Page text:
Few sights are more suggestive of the American dream than a white picket fence. It symbolises an ideal suburban domesticity: a picturesque border delineating a happy Midwestern home and 2.5 kids.
American photographer Paul Strand’s fence, currently hanging in his V&A retrospective is rather different. Up close and in sharp focus, we see a weathered, starkly white structure. Its skewers appear lethal, like an upturned portcullis. The house in the background is dwarfed and out of focus: the fence is all we see.
© Paul Strand The White Fence, Port Kent, New York
The above image is one of the most important photographs ever taken. Captured way back in 1916, it confirmed the arrival of Modernist photography. Never before had something so banal been the subject matter of a picture. “It was very much alive, very American, very much a part of the country” the artist said of his image.
Influenced by modern photography pioneer Alfred Stieglitz, he was moving away from the 'Pictorialism' that had dominated the medium up to that point. Previously, soft focus and highly stylised scenes had attempted to make this new technology painterly, and establish it as a fine art form. Modernists began to celebrate the camera as a mechanical tool. Softness was replaced by sharp focus, as photographers reached for hard lines, spontaneity and the documentation of everyday life. Strand’s photographs were quests for truth, however brutal, and not for beauty. This rejection was a founding tenet of Modernism.
The exhibition is chronological, and from this early work, we move through Strand's burgeoning avant-garde experimentation. His fragmented Still life, Pears and Bowls is sheer cubism, with its jumble of objects. So is Porch Shadows, which apes the abstraction Strand had seen in Europe.
© Wall Street, 1915, Paul Strand
His bleak Wall Street, taken in the morning light, chimes with modernist themes of mechanisation, isolation and disillusionment. Silhouettes of men in identikit hats and coats, long shadows dragging behind them, are dwarfed by the hulking J.P Morgan building. You can almost hear T.S Eliot:
Under the brown fog of a winter dawn,
A crowd flowed over London Bridge, so many,
I had not thought death had undone so many.
Sighs, short and infrequent, were exhaled,
And each man fixed his eyes before his feet.
Strand pioneered street portraits. Using a decoy lens, he'd snap his subjects without them realising. Portraiture had never been used in this way before: he was making monumental statements about ordinary people. We loved the portrait of the blankly staring woman, whose sign announces her as 'BLIND', and the Italian patriarch with the jaunty hat and crooked smile.
Then we move to more intimate portraits of Strand's wife and his great friend Stieglitz. The pictures are close up, but both subjects have a faraway look about them: perhaps a harbinger of the eventual breakdown of both relationships.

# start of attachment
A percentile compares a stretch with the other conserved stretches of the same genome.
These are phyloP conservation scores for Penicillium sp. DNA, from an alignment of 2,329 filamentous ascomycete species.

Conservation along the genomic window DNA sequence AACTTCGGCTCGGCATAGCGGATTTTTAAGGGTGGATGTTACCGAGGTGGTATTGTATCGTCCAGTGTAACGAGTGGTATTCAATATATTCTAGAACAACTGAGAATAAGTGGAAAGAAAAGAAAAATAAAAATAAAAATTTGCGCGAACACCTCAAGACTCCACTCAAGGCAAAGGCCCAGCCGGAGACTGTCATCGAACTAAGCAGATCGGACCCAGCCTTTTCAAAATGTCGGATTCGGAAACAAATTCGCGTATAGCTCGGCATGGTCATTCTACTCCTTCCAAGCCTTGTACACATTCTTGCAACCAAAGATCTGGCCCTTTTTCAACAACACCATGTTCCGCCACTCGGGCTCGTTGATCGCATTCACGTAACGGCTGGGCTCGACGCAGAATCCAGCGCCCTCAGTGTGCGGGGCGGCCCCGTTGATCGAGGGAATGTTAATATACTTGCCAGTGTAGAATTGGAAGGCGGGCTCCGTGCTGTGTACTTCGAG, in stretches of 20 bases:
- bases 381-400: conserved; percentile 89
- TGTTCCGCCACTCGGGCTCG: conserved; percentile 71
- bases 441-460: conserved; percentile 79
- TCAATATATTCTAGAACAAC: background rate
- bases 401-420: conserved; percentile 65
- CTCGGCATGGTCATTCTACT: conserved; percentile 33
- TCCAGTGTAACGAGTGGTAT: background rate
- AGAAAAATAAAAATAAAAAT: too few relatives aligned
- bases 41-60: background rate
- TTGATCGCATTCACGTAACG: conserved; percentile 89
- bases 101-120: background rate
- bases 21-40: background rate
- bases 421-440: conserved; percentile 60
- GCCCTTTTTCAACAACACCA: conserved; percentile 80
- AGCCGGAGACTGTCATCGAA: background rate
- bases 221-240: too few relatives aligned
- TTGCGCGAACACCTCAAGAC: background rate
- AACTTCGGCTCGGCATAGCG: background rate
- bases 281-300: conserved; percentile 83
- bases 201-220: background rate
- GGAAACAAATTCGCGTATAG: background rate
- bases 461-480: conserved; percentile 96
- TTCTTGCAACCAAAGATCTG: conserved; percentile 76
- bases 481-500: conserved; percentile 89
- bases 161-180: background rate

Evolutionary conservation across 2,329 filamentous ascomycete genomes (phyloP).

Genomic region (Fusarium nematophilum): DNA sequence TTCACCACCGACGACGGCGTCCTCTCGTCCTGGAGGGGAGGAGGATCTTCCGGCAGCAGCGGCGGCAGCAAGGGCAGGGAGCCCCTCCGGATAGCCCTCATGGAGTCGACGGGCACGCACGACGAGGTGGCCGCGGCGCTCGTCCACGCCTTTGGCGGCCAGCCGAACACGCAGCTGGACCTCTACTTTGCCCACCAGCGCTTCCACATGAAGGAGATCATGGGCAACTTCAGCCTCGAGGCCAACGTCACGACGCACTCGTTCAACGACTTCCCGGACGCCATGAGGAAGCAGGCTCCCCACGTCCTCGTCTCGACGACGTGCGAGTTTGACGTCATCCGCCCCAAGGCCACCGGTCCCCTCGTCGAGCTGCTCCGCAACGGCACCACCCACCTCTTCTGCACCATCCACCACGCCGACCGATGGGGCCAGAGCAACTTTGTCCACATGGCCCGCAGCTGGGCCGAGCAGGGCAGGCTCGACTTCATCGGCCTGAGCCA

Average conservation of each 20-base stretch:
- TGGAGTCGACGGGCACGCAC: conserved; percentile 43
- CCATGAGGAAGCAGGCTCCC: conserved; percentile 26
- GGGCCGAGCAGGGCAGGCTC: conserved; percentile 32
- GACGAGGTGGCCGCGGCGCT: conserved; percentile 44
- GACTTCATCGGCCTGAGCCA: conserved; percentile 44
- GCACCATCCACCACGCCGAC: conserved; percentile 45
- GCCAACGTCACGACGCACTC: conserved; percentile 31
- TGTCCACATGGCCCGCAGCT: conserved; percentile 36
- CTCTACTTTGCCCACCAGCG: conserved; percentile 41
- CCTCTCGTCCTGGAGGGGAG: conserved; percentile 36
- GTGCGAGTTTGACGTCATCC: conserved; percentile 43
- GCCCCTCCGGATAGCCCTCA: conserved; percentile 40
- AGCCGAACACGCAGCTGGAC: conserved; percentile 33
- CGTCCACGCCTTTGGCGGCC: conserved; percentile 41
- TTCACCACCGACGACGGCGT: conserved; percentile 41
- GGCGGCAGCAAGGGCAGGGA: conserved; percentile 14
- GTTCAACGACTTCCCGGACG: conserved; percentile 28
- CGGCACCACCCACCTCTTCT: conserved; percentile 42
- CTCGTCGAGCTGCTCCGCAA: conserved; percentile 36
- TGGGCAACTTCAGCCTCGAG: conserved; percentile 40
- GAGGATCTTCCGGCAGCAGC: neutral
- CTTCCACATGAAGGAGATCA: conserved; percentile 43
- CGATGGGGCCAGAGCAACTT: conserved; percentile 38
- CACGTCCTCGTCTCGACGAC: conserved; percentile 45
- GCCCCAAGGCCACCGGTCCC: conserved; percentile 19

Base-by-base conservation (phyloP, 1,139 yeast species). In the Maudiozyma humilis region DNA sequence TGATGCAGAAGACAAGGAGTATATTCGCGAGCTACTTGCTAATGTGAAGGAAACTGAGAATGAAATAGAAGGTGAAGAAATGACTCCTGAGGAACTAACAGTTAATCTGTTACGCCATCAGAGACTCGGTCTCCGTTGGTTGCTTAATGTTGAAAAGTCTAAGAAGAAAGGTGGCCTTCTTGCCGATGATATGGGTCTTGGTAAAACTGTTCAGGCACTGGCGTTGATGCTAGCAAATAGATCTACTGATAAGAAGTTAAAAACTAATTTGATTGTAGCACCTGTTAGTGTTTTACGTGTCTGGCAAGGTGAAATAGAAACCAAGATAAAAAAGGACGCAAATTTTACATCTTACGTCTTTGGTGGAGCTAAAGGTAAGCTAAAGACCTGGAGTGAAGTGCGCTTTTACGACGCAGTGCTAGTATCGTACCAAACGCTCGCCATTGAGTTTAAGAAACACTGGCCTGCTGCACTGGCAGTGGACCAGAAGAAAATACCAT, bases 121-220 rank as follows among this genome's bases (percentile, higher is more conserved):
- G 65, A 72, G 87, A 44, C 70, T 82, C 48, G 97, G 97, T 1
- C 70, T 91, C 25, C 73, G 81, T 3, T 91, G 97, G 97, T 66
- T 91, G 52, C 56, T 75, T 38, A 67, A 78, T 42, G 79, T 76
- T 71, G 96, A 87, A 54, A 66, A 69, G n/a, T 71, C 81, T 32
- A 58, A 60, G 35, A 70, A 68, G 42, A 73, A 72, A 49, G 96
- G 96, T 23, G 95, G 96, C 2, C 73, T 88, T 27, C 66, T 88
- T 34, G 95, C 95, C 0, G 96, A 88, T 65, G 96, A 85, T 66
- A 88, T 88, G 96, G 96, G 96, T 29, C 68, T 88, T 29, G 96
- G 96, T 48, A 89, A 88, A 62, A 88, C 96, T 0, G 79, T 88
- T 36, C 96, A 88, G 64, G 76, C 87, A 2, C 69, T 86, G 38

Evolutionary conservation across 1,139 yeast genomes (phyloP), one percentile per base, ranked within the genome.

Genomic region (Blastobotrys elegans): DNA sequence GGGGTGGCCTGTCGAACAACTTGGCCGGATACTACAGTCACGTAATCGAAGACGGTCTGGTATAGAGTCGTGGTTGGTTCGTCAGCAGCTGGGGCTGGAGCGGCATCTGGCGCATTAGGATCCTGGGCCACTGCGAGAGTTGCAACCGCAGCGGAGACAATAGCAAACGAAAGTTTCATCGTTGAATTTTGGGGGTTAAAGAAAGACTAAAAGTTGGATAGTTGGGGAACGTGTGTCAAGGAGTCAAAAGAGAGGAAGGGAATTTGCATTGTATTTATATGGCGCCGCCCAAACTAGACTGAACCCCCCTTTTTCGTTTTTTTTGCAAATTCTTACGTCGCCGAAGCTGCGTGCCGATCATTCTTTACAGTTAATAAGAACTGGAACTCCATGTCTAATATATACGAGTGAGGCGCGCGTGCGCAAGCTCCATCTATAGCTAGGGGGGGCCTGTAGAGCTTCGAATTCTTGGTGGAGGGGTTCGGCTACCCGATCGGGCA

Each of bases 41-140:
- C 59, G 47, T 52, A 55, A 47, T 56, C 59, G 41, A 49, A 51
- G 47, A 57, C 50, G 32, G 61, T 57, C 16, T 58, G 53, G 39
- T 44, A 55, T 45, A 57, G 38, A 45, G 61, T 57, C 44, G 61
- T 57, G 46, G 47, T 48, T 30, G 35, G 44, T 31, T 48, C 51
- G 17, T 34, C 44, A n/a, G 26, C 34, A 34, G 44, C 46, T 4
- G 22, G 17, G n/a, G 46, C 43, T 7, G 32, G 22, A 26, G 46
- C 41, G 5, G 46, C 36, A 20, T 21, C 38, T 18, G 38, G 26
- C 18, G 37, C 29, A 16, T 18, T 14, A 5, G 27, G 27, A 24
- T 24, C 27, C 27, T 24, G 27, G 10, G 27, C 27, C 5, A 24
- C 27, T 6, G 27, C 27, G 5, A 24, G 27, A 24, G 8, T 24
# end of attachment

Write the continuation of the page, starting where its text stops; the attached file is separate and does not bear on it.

here, the exhibition loses its way slightly. In the 50s, Strand left the US and travelled around Europe and Africa, making 'portraits of place'. The V&A's curatorial impulse here seems to have been one of blind inclusion. Whilst some of the snaps of rustic Outer Hebridean life are fascinating, there are seemingly endless pictures of serious looking locals, most of which simply aren't interesting photographs. Some of them are downright bad: we felt Strand would have been horrified that his poorly-composed sheep-market picture had been included .This section feels like an ethnographic travelogue: there is none of the immediacy of the street portraits, nothing that grabs at you. Visitors were breezing through: it should have been cut in half.
The V&A saves the best for last. Strand spent the last 27 years of his life in France and, like Monet, his late works turn to the land nearest him. The quietphotographs of his garden at Orgeval close the exhibition - and they are exquisite. Having traipsed through far-flung lands, Strand turned to close studies of nature. Long exposures crystallise the beauty of natural forms and patterns: constellations of flowers, tangled branches, dew-studded irises. The fact that these images are drained of colour lends them a kind of eternity. "The artist's world is limitless," Strand said "It can be found anywhere, from where he lives or a few feet away. It is always on his doorstep." Amen.
|What||Paul Strand: Photography and Film for the 20th Century review, V&A|
South Kensington, Cromwell Road, London, SW7 2RL | MAP
|Nearest tube||South Kensington (underground)|
19 Mar 16 – 03 Jul 16, Open: 10.00 -17.45 daily. Last admission: 17.15
|Price||£9 (concessions available). V&A Members go free. Advance booking is advised|
|Website||Click here to book tickets via the V&A|